Everything you’ve described tells me that you’re experiencing burn out. Our vitality can trick us into thinking that what we’re currently doing is fine.
With health, there is usually no immediate cause and effect. We can run on adrenaline, drawing on our “base” vitality for a long time, years even.
But eventually you’ll get a sign, a message from your body that you can’t keep doing what you’re doing. In your case, it was an anxiety attack and the discovery that you were experiencing adrenal exhaustion.
You can have all the tests in the world but I can tell you with 100% certainty that there’s only one true cure: to correct your lifestyle. This is the only way to take the pressure off your mind and body, and experience health and vitality in the long-term. Continue reading “I feel burnt out and zoned out”→
“I am a 22 year old student and am sick of my uncontrollable thoughts. My main problem is I can’t concentrate on my study matter. When I try to study I just sink into another world of imagination. After a few minutes I start thinking about college, family, my aims, girls.
I am highly sensitive. Others enjoy themselves, have fun and also study hard but I can’t do any of those things so easily. For every action I think about pros and cons. While talking with friends I try not to hurt anyone and I get too attracted towards girls. If I like someone I can just think about her, for whole days to months.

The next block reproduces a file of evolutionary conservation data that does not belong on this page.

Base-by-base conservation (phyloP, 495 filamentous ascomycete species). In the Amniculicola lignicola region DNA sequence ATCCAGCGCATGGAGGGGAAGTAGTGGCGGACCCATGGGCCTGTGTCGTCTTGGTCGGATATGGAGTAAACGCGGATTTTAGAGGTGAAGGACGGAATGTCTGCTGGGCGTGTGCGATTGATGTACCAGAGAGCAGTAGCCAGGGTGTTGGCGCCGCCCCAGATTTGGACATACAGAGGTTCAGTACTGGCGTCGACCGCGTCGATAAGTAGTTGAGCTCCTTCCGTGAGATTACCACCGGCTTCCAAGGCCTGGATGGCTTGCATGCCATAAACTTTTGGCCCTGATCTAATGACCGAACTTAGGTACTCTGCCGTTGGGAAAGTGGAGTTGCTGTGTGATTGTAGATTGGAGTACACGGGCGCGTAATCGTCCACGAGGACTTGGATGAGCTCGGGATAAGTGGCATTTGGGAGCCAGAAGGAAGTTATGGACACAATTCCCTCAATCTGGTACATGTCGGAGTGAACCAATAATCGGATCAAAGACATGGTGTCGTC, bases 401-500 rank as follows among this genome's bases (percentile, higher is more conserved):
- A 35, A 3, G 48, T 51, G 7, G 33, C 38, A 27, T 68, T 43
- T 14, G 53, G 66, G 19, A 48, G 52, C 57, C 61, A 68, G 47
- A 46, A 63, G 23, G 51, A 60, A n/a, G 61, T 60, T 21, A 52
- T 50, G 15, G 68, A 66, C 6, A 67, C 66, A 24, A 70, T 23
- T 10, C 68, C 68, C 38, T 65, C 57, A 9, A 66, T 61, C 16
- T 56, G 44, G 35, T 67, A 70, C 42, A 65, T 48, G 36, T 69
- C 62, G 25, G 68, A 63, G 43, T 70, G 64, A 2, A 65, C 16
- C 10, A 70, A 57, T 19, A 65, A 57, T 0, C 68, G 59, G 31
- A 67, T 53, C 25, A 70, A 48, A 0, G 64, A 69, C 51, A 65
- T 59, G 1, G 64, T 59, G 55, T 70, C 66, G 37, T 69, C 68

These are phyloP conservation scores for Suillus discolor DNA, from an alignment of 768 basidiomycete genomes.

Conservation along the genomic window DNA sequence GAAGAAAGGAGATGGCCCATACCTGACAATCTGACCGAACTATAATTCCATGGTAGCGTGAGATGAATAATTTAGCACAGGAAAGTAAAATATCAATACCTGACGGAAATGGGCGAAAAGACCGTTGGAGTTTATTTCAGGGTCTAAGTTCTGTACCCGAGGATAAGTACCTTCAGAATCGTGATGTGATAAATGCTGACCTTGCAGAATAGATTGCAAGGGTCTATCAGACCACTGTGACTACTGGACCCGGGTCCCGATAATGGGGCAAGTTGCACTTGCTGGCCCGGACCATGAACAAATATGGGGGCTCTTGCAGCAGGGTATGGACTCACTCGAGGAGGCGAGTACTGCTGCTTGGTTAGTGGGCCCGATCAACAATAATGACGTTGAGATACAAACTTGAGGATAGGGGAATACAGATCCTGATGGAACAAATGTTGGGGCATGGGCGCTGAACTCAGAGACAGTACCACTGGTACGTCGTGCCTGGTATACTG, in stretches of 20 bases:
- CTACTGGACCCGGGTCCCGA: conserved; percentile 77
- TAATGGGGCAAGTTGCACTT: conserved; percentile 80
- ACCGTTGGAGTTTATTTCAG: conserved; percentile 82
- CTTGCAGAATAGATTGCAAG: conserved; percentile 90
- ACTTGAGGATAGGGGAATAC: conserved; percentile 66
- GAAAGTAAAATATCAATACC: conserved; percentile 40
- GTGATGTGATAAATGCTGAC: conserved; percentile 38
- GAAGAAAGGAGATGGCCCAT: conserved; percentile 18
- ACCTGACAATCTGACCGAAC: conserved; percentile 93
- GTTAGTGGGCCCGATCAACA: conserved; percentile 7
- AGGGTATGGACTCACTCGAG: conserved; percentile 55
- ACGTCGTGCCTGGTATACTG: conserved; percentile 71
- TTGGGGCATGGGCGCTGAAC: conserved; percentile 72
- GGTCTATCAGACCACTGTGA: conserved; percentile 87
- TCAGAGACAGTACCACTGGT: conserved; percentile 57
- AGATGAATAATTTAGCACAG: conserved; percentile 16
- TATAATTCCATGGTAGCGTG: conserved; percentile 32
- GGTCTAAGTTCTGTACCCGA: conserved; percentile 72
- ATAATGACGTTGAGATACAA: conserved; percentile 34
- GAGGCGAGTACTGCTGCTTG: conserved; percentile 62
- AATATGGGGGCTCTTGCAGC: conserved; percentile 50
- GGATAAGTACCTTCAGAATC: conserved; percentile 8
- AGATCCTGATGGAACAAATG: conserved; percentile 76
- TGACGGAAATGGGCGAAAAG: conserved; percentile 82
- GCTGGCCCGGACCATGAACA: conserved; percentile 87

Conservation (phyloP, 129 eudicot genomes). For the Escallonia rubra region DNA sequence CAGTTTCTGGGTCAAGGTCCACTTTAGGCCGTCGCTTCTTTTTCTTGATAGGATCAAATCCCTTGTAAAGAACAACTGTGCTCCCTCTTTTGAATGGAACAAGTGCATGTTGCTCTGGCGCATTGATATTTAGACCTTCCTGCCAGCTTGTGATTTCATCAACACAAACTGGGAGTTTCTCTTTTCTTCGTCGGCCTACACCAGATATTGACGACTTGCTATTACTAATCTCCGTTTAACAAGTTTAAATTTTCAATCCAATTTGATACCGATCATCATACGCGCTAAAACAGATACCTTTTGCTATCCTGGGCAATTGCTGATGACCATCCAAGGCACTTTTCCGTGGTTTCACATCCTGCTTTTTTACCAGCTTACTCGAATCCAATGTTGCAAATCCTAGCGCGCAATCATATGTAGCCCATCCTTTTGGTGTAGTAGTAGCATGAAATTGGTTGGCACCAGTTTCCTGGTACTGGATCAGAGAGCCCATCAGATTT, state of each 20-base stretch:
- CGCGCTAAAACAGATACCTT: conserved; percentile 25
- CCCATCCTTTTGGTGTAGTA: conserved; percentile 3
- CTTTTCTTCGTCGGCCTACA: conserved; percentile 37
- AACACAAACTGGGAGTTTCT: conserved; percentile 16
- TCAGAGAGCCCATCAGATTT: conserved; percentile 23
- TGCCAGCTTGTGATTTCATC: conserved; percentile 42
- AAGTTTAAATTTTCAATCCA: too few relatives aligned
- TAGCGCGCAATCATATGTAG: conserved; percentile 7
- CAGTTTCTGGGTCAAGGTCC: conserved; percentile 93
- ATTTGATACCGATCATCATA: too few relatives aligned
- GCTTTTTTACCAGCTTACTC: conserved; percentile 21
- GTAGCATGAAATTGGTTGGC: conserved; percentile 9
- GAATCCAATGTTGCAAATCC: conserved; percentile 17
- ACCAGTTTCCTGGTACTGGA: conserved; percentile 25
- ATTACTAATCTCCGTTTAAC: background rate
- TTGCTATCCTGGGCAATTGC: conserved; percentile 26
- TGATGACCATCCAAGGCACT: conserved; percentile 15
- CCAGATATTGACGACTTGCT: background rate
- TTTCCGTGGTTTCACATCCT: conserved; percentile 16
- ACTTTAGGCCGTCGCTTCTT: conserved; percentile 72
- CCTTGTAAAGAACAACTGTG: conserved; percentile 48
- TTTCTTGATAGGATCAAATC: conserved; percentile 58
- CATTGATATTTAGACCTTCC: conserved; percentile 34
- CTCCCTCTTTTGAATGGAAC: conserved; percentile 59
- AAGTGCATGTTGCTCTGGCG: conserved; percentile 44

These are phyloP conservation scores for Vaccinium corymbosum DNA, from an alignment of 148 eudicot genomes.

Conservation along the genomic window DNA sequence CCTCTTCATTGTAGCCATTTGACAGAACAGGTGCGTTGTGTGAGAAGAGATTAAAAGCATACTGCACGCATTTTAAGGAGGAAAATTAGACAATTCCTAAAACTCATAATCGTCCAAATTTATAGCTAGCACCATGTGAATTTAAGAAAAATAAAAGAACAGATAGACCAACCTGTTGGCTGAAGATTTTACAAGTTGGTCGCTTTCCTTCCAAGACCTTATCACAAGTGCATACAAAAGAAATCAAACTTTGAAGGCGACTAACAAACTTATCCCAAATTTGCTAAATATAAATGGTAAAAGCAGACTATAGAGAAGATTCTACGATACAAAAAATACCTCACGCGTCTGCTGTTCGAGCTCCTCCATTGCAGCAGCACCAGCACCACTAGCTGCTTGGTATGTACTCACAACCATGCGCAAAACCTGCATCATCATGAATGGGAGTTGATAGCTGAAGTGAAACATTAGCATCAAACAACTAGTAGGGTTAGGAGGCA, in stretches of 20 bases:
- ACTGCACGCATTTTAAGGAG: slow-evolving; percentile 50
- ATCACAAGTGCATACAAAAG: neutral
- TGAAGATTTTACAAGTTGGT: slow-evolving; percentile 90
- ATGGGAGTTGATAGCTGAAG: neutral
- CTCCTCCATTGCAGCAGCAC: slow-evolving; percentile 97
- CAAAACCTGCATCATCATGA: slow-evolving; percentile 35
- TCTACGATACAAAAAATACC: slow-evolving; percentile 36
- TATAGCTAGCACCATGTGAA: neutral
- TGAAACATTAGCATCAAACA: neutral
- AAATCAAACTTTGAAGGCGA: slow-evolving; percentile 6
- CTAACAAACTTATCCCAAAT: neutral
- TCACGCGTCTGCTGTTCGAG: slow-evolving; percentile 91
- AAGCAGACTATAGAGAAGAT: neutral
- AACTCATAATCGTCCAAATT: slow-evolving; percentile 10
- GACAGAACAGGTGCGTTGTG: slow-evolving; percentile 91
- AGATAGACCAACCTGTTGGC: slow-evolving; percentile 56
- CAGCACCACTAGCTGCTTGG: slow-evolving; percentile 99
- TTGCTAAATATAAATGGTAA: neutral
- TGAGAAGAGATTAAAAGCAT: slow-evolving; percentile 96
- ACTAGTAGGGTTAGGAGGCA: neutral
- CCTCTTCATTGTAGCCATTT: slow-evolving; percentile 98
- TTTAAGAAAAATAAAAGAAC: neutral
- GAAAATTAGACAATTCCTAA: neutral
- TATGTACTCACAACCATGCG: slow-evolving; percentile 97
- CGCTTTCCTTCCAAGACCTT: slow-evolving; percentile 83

Please help me in getting rid of useless thoughts of hero imagination, girls, judging others behavior, of living a luxurious life, becoming popular etc. I just want to study, get high scores and be successful in my life.”
What is success?
First of all, I want you to relax about any ideas you have of being “successful.”
There’s a lot of pressure these days from parents and teachers to get qualifications and well-paid jobs. I understand this from a parent’s perspective.
Apart from notions of “success” they also worry that their child will live a life of financial struggle, and feel unfulfilled, by only being able to get low-paid, “menial” jobs. The common perception is that jobs like sweeping the streets or serving food represents failure.
The reality is that many high earners are in positions of great responsibility and their day is usually unhealthy and stressful. These jobs are often sedentary and demanding — people to manage, targets to hit, deadlines to meet. Stress, fast lunches and unhealthy snacks, a sedentary indoor lifestyle — these things are conducive to poor health and unhappiness. Continue reading “How to concentrate on studying without getting distracted”→
I don’t usually review books on my blog, but recently I’ve read a couple that have stuck with me that I simply must write about. The first of those books is Happy Guide: 6 Simple Lifestyle Changes for Health and Happiness by Michael Kinnaird.
I must say, this post has been a long time coming. I first read this book back in May, and I reread it just last month. It’s certainly one of those books that you can keep referring to when you need a little guidance.
Happy Guide, as the name suggests, is a guide to happiness. And no, it’s not one of those self-help books that makes you jump through hoops in the pursuit of happiness. It provides six very simple, very achievable steps that you can follow to achieve the happiness you truly deserve.
Let me just take a second to mention the time of year…